TV chiefs forced into exile, Televen pulls shows

Faced with growing protests against his government and a faltering economy, Venezuela’s President Hugo Chavez has tightened his chokehold on local media, driving some network chiefs into exile.

This month, state-run telco regulator Conatel ordered commercial web Televen to pull Mexican TV titan Televisa’s dating game show “12 corazones” (12 Hearts) and Colombian telenovela “Chepe fortuna” (Fishing for Dreams), both huge hits.

Reasons cited: “12 corazones” displays too much flesh and obscene behavior for Chavez’s tastes, while “Chepe fortuna” features a vulgar, overweight woman called Venezuela and her pet dog Little Hugo — a thinly disguised comic metaphor for the country and its increasingly unpopular leader.

It’s just the latest example of Chavez meddling in TV skeds. In December, Televen, the primetime leader in Venezuela, was ordered to yank Telemundo’s reality court show “Caso cerrado” (Case Closed), which censors deemed unfit for viewing by minors.

Before that, Televen had to drop Colombian telenovelas “El Capo” and “Rosario Tijeras” for their portrayal of drug gang violence. In 2008, Televen had to remove “The Simpsons” for being “inappropriate for children.” The network is now forced to produce its own telenovelas in compliance with a law passed in December that requires webs to fulfill a quota of national programming if they want to keep their licenses.

The tricky TV climate has forced out Televen general manager German Perez, who is moving back to Miami. He’ll become executive VP at Univision Studios on Feb. 1.

Last year, Guillermo Zuloaga, owner of Venezuela’s 24-hour news web Globovision, sought asylum in the U.S. where he and his son and business partner Guillermo Jr. are now hiding incognito.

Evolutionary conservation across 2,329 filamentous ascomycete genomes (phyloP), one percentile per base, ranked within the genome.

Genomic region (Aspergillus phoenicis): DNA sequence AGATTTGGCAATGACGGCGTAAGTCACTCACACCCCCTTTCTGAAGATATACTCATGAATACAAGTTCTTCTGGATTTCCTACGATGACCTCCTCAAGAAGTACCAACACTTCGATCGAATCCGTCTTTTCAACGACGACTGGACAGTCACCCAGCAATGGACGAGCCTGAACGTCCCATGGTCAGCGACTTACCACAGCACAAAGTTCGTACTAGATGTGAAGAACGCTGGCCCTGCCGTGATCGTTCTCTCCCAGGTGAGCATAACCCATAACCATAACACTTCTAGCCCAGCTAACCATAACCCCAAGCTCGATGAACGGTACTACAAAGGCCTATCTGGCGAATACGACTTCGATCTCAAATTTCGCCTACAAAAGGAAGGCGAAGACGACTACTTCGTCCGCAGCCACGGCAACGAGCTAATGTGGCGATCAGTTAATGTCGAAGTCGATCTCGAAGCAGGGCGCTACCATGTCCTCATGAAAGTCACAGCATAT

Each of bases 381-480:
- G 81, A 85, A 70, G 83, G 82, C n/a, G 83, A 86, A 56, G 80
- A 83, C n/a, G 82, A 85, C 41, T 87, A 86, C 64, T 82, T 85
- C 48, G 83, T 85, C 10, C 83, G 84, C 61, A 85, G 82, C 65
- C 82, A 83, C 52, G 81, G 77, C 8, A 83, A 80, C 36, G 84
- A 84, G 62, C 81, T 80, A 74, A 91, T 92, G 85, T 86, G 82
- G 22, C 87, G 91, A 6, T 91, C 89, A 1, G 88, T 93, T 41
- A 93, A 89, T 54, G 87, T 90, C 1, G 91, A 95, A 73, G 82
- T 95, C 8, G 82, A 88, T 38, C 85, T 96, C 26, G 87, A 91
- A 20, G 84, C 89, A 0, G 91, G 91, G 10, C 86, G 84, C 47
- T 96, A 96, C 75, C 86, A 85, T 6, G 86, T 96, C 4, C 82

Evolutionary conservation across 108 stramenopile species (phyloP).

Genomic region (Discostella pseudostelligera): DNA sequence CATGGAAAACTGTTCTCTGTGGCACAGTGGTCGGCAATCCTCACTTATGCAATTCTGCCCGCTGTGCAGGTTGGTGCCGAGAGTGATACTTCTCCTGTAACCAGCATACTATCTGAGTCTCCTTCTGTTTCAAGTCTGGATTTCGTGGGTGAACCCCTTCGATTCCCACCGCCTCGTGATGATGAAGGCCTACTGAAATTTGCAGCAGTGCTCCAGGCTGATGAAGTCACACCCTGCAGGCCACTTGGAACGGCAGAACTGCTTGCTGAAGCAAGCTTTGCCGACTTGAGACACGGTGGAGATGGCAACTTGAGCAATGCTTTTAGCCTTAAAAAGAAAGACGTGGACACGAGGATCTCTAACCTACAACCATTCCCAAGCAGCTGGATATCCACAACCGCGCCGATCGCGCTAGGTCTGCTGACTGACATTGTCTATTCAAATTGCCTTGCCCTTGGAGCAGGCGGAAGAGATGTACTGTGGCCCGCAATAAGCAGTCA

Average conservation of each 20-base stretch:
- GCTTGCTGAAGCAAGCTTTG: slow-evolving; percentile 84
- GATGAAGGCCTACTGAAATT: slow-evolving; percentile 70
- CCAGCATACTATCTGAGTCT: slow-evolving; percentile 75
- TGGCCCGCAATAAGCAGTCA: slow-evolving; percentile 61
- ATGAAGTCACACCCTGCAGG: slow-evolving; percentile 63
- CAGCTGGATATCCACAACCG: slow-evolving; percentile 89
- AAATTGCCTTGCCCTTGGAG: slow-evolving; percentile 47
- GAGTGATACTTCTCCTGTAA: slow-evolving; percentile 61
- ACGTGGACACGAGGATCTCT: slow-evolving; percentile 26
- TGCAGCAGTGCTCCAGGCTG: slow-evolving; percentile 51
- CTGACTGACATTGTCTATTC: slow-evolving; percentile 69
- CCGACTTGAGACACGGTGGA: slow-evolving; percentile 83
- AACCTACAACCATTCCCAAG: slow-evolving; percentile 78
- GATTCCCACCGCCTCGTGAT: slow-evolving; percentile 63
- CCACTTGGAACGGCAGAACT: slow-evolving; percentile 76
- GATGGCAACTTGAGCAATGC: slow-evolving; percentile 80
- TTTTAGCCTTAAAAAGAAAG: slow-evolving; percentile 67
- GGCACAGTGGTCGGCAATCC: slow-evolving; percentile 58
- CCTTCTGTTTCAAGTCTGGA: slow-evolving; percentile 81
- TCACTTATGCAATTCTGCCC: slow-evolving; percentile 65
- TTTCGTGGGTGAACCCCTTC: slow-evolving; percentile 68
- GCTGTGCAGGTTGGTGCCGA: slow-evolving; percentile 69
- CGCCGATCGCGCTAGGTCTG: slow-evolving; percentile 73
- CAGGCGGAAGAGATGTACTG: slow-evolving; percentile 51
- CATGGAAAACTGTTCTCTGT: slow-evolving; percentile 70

The pair fled Venezuela in early June after Chavez ordered their arrest, citing predatory lending practices and slander among various charges.

Another Globovision shareholder, Nelson Mezerhane, whose Banco Federal was seized by the government amid liquidity problems, is also a fugitive in the U.S.

Globovision’s board has been fighting off government claims that it now has rights to a seat on the board, given its ownership of Mezerhane’s shares.

Meanwhile, Marcel Granier, CEO of Venezuela’s once dominant but now defunct broadcaster Radio Caracas Television, is struggling to save its feevee spinoff, RCTV Intl.

The spinoff was dropped by carriers a year ago after being accused of violating rules that oblige producers of national content to air all government broadcasts, including Chavez’s marathon speeches. The network’s former work force of 3,000 is down to some 500.

RCTV recently filed a request with authorities to resume cable and satellite broadcasts in Venezuela, but hasn’t received a reply.

Granier has lost hope of regaining RCTV’s terrestrial broadcasting rights. The channel shuttered in 2007 after Chavez refused to renew its license for its alleged role in a 2002 coup against him.

No doubt these men see the satirical point when “Chepe fortuna’s” Venezuela loses her dog and laments, “What will become of Venezuela without Little Hugo?” Her sister Colombia (get it?) replies, “You will be free!”

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